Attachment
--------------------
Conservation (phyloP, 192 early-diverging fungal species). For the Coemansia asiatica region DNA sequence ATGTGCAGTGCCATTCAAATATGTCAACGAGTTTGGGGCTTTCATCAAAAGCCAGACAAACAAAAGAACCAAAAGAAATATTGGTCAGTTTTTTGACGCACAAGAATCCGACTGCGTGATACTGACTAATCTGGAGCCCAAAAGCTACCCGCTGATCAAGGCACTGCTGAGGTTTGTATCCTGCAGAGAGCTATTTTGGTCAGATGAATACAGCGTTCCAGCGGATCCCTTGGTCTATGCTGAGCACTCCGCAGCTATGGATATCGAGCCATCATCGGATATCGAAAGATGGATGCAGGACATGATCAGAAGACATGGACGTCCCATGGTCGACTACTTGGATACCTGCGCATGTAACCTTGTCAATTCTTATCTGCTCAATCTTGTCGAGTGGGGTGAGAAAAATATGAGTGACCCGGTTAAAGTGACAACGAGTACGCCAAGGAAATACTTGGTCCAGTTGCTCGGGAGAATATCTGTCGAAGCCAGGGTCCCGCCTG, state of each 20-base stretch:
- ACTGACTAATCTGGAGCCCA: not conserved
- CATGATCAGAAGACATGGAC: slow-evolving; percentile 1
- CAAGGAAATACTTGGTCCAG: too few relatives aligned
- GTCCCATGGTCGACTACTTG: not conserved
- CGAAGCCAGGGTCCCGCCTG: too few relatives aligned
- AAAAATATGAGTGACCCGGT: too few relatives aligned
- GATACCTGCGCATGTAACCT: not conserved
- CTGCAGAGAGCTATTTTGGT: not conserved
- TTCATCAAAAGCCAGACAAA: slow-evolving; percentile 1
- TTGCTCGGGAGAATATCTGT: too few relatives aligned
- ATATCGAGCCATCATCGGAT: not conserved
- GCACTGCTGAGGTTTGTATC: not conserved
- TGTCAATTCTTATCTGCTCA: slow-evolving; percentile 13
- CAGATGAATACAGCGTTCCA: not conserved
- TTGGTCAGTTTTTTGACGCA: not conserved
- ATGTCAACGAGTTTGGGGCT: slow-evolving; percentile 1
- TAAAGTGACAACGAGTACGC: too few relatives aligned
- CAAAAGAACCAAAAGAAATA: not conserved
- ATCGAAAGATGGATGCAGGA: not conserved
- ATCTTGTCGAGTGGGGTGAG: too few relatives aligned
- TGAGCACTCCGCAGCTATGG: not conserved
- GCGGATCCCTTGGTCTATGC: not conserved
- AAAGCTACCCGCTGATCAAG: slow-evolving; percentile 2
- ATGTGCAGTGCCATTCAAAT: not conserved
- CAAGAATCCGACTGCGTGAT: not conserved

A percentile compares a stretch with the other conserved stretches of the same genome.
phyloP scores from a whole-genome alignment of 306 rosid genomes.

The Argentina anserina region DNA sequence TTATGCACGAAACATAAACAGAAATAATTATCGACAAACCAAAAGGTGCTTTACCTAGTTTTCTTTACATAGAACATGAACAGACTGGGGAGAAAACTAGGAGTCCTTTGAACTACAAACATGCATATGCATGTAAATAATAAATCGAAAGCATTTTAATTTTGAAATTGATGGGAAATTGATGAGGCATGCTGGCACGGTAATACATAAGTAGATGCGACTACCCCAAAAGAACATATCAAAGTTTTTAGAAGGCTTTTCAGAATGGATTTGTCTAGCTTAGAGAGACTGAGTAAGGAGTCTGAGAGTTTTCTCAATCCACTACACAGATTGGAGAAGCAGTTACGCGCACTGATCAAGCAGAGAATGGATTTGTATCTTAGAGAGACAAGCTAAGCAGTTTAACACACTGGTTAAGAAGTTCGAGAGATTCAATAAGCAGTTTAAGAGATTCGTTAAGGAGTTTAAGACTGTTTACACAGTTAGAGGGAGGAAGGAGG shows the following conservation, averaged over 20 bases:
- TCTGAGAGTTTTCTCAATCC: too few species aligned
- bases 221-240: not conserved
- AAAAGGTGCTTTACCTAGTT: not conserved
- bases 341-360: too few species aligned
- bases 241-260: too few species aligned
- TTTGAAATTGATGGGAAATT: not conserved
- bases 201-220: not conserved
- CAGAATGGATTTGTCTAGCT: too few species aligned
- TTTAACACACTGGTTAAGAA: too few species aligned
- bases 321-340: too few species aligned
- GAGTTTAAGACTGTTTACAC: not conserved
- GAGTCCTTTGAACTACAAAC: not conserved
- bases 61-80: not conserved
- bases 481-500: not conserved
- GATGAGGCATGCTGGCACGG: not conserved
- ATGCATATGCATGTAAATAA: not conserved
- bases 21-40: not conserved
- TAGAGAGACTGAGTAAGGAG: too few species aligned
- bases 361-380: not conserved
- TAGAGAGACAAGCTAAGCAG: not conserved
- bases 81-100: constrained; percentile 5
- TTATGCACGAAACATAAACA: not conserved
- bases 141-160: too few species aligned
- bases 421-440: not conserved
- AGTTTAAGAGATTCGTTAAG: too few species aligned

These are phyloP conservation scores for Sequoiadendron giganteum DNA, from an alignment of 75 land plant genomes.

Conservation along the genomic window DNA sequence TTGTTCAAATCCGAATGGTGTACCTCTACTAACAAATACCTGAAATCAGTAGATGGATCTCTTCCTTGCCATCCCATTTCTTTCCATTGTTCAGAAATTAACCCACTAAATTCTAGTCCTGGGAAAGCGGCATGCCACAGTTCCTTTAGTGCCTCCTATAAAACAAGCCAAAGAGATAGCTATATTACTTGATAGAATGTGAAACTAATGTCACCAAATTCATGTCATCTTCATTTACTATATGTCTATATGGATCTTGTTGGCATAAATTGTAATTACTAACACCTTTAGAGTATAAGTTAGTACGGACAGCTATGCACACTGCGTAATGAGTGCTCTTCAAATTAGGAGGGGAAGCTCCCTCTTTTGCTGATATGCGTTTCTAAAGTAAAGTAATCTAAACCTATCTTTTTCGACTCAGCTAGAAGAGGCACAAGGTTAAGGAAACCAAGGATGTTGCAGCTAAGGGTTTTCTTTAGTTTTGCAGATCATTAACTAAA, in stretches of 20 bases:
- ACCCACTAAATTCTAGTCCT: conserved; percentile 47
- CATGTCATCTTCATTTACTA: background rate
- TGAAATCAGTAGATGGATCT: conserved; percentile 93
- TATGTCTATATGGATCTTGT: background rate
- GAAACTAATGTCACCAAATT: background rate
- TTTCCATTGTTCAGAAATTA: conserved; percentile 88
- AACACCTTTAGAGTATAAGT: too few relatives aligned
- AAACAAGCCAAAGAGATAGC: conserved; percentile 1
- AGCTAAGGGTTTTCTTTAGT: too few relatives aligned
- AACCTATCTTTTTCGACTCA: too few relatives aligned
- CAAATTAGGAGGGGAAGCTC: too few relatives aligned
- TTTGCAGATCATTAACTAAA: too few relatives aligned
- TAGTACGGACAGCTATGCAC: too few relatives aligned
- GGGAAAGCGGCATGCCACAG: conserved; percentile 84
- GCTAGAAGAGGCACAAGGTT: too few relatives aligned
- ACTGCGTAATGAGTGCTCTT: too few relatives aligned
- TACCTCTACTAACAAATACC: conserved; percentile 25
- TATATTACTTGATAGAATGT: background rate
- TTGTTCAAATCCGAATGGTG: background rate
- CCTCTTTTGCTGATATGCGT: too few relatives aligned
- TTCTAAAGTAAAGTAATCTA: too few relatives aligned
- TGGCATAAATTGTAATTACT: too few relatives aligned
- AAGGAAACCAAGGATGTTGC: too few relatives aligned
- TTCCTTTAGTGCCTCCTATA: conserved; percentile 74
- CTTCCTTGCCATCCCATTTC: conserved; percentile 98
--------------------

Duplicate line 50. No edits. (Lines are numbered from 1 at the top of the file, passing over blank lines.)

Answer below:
- bases 81-100: constrained; percentile 5